The vestry portraits in St. Paul’s archives make dull browsing. Vestrymen in the 19th century tend to look alike: serious middle-aged businessmen who we imagine had few interests in life other than their businesses and their families. But among those formal portraits there is one who stands out in three dimensions, with a passion for nature that suggests a person we would really like to know more about. That man is William Washington Hill, St. Paul’s vestryman and a noted collector of butterflies and moths. A few years ago, I wrote about Hill and his business partner (and fellow St. Paul’s vestryman) John Woodward, promising to say more about Hill’s passion for lepidoptery. With the publication of an article in spring 2020 about Hill’s collecting in the Adirondacks, it is time to fulfill that promise, with particular focus on his work in the Albany Pine Bush.
William Washington Hill’s natural history pursuits began with fishing, a life-long avocation. This developed into a hobby of collecting plant specimens, and later into an enthusiasm for insect collecting. Hill’s interest specifically in moths and butterflies may have been spurred by a display at the Albany Institute in October 1874. For several years, local businessman Otto Meske had been collecting lepidoptera in the Albany Pine Bush, and on this occasion he displayed over 3,000 specimens, many of them collected in the city of Albany or in the nearby Pine Bush. At the opening of the exhibit, State Entomologist Joseph A. Lintner delivered a lecture, describing Meske’s efforts and praising the care with which the specimens were prepared, identified and labeled.
Lintner had accompanied Meske on many of these collecting trips, and described a particularly telling incident.
I cannot forbear from earnestly commending the zeal displayed by Mr. Meske in the prosecution of his favorite pursuit. It bears with it its own reward, in the keen enjoyment which it affords him. On one occasion, when we were passing a day together in that almost unequalled entomological collecting ground, Center Station, midway between Albany and Schenectady, on the pine barrens, where an abundant insect fauna would not be looked for, and had met with eminent success in the capture of an unusual number of rare, beautiful and new forms, culminating in my friend’s netting a perfect specimen of Sesia gracilis, he turned to me, trembling with emotion and his face glowing with enthusiasm, exclaiming : “What is making money compared with this !”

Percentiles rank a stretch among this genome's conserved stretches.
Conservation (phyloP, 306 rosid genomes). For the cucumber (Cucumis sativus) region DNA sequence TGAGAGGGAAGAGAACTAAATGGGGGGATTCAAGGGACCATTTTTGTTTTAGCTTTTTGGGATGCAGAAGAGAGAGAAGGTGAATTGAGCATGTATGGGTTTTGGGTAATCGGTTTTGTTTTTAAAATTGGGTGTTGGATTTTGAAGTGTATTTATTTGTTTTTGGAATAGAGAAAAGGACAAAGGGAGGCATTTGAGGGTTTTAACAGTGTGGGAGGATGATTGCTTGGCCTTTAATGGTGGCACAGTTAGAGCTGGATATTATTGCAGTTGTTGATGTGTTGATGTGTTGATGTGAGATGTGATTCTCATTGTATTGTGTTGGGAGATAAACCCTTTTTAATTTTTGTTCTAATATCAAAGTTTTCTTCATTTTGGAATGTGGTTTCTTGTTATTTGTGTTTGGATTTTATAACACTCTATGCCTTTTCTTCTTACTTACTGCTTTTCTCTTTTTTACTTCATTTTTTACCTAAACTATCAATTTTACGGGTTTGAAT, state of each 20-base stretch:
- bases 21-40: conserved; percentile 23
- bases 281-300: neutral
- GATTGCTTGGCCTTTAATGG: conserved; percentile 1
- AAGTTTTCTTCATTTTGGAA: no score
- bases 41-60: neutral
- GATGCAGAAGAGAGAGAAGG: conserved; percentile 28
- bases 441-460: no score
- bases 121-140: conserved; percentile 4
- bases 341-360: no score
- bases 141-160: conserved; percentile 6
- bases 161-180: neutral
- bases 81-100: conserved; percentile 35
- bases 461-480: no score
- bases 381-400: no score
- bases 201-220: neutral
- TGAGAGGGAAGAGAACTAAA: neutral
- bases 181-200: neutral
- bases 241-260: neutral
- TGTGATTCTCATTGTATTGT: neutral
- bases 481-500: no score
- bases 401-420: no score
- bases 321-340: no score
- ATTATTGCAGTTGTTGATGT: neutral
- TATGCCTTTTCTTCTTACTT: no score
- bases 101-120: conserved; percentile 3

Meske’s enthusiasm and Lintner’s praise must have captivated Hill. Here was another Albany businessman who had found a challenging and exciting avocation. Hill soon joined Meske and Lintner in their collecting expeditions, both in the city and the Pine Bush. And this trio became a quartet when they were joined by Albany physician James Spencer Bailey.
Hill continued to fish every summer in the Adirondacks, that passion now supplemented by collecting moths and butterflies. During the rest of the year, Hill was busy here in the Albany area, initially in and around the city, but then in the Pine Bush with Bailey, Lintner and Meske. The quartet “made excursions in the vicinity of Albany and finally Centre was hit upon, as an extraordinarily productive locality and here collecting was carried on with such vim and persistency that the place became known as ‘Butterfly station.’ Enormous quantities of ‘sugar’ were prepared and used, and thousands of moths paid the penalty.”
Our best information about these jaunts comes from Dr. Bailey, who wrote:
Center is situated on the line of the New York Central Railroad, mid-way between Albany and Schenectady. The road in reaching this point traverses a distance of eight miles from Albany, and attains an elevation of 315 feet above tide-water.
During the warm months there are two daily trains stopping at this station, going east and west, and are so arranged as to give the scientist the advantage of the first half of the day on the ground. The place itself is not in the least attractive, consisting of but a few dwellings erected for the accommodation of the Railroad employes [sic].
It is among the pine barrens and seemingly unfertile and inhospitable soil where is found so much to interest and instruct the student, for here he can commune undisturbed with nature, and at each step find his pathway strewn with objects of interest. Center has a world-wide reputation botanically and entomologically. The collecting ground is embraced in a tract of one thousand acres, which civilization has never disturbed, but has allowed to remain in its primitive condition. It is now owned by a community of Shakers, living in close proximity.